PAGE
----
October 2018: Journal of Graduate Medical Education
John Raimo, Sean LaVine, Kelly Spielmann, Meredith Akerman, Karen A Friedman, Kyle Katona, Saima Chaudhry
Background : Residents and practicing physicians displaying signs of stress is common. It is unclear whether stress during residency persists into professional practice or is associated with future burnout. Objective : We assessed the persistence of stress after residency and its correlation with burnout in professional practice. We hypothesized that stress would linger and be correlated with future burnout. Methods : A prospective cohort study was conducted over 10 years using survey instruments with existing validity evidence...
October 2018: Journal of Graduate Medical Education
Heather A Brown, Patrick Mulherin, William C Ferrara, Mark E Humphrey, Alexander Vera, Jeffrey W Hall
Background : Fellowships in global health are increasingly popular and seek to equip physicians with the skills necessary to be effective global health practitioners. Little objective guidance exists on which skills make graduates competitive applicants from the perspective of potential global health employers. Objective : We sought to provide objective evidence for the qualifications that make applicants competitive for global health positions by analyzing the listed qualifications for current job openings in large global health organizations...
October 2018: Journal of Graduate Medical Education
Daniel Palazuelos, Ranu Dhillon, Adrianne Katrina Nelson, Kevin P Savage, Rosabelle Conover, Joel T Katz, Joseph J Rhatigan
Background : The Doris and Howard Hiatt Residency in Global Health Equity and Internal Medicine at Brigham and Women's Hospital provides global health training during residency, but little is known about its effect on participants' selection of a global health career. Objective : We assessed the perceptions of residency graduates from the first 7 classes to better understand the outcomes of this education program, and the challenges faced by participants. Methods : We interviewed 27 of 31 physicians (87%) who graduated from the program between 2003 and 2013 using a convergent mixed-methods design and a structured interview tool that included both open-ended and forced-choice questions...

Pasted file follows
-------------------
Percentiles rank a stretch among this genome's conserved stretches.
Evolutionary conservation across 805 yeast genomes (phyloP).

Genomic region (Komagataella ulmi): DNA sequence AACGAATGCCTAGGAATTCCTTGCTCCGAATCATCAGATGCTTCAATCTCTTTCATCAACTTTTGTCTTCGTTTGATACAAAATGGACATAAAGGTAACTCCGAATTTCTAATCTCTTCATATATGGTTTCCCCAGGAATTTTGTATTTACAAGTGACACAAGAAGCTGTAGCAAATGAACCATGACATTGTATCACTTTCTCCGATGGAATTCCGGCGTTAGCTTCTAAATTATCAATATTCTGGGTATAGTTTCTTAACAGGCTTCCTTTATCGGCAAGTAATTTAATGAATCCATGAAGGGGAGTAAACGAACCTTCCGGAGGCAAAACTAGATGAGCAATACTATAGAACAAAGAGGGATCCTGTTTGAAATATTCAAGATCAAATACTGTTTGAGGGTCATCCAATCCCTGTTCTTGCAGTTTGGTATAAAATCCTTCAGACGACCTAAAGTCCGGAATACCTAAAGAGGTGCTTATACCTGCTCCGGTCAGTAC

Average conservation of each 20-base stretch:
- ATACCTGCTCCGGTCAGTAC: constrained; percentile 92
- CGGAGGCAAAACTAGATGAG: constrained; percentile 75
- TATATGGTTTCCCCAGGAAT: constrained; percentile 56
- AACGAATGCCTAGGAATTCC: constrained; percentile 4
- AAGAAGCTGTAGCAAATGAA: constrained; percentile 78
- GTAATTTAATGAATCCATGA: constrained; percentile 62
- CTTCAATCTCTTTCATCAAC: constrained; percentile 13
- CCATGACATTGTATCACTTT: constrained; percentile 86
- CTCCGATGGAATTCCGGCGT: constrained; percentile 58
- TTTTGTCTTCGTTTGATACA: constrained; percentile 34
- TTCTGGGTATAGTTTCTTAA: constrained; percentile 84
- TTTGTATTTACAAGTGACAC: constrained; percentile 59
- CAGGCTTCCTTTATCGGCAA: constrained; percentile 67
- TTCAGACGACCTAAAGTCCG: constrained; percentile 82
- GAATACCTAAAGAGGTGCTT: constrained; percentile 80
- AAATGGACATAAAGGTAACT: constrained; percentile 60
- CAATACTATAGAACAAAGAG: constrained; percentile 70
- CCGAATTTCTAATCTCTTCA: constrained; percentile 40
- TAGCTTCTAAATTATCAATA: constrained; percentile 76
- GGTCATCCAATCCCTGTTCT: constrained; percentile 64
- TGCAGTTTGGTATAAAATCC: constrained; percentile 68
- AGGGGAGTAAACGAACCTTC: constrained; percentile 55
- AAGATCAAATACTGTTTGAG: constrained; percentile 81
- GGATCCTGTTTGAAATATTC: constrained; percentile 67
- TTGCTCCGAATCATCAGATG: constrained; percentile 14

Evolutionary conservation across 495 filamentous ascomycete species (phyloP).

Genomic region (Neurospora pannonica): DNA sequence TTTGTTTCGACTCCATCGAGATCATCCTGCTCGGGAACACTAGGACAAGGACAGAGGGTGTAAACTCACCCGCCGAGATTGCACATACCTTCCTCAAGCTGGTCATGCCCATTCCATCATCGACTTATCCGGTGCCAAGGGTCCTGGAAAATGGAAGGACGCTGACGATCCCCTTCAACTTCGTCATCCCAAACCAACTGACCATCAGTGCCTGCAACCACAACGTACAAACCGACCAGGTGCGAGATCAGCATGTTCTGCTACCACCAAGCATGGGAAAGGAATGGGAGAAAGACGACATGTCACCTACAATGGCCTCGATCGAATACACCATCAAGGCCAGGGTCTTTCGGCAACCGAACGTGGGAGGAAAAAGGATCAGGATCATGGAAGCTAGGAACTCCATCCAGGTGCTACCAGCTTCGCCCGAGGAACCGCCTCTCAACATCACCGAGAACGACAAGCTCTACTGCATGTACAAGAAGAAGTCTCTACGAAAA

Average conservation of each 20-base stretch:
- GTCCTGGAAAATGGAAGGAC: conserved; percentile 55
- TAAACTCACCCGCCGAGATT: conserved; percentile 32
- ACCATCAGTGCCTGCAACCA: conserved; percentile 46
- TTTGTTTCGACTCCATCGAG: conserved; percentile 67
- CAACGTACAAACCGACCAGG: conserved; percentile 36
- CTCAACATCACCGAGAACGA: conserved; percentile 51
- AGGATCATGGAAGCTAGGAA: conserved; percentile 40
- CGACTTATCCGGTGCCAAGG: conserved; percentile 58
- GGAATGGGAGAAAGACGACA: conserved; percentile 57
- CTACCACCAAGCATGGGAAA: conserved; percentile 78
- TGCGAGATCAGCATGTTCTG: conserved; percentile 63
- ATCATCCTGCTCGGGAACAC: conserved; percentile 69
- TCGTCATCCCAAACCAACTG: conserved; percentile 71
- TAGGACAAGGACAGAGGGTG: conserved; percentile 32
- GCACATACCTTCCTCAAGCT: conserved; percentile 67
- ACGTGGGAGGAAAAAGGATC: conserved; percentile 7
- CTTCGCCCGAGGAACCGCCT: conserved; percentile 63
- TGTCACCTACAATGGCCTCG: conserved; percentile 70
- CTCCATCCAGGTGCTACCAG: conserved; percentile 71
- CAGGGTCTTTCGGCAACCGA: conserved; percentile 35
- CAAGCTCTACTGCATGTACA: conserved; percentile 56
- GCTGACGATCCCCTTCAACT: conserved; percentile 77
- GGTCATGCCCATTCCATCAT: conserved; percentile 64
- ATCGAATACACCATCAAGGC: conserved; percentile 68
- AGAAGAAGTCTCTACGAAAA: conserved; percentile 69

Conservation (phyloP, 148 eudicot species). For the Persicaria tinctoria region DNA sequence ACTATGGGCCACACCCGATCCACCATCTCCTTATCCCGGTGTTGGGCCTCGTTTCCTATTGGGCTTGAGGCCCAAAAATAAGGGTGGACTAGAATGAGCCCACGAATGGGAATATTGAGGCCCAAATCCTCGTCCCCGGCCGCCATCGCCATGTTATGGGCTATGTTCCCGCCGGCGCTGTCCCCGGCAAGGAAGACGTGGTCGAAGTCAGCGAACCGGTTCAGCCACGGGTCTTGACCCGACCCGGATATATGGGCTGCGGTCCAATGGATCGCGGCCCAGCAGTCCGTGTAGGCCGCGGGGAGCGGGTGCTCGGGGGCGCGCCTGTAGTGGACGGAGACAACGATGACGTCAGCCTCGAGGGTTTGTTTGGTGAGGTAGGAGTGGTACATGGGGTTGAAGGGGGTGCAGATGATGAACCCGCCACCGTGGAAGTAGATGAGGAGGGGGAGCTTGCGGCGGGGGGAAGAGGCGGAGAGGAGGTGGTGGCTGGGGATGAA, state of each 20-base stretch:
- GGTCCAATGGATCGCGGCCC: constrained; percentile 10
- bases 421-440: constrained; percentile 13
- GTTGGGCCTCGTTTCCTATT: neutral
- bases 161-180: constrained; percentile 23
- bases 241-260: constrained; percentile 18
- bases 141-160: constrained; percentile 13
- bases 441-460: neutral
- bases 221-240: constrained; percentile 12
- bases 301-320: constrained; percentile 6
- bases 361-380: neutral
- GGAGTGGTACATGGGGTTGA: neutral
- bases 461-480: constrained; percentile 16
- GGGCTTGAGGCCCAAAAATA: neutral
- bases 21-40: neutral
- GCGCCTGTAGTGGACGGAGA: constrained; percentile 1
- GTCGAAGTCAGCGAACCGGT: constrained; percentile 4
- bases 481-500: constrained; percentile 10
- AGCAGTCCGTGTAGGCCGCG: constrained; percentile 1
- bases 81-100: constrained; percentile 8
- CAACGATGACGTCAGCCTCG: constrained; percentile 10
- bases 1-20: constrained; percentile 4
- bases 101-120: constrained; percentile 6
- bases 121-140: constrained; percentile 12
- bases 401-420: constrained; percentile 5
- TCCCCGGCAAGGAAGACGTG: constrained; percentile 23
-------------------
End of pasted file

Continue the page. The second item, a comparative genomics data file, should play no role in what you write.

October 2018: Journal of Graduate Medical Education
Vivek K Murthy, Bridget O'Brien, Gurpreet Dhaliwal
Background : Residents and fellows often seek to emulate master clinician role models; however, the activities these expert clinical faculty pursued early in their careers are not known. Objective : We studied the early career clinical experiences and learning behaviors of peer-defined master academic clinicians. Methods : We performed a retrospective, qualitative interview study of 17 members of the University of California, San Francisco, Department of Medicine Council of Master Clinicians...
October 2018: Journal of Graduate Medical Education
Julie Byerley, Alyssa Tilly
No abstract text is available yet for this article.
October 2018: Journal of Graduate Medical Education
Gail M Sullivan
No abstract text is available yet for this article.
October 2018: Journal of Graduate Medical Education
Omar Viswanath
No abstract text is available yet for this article.
October 2018: Journal of Graduate Medical Education
Christopher P Kovach, Matthew D Ettleson
No abstract text is available yet for this article.
October 2018: Journal of Graduate Medical Education
Christopher Su
No abstract text is available yet for this article.
October 2018: Journal of Graduate Medical Education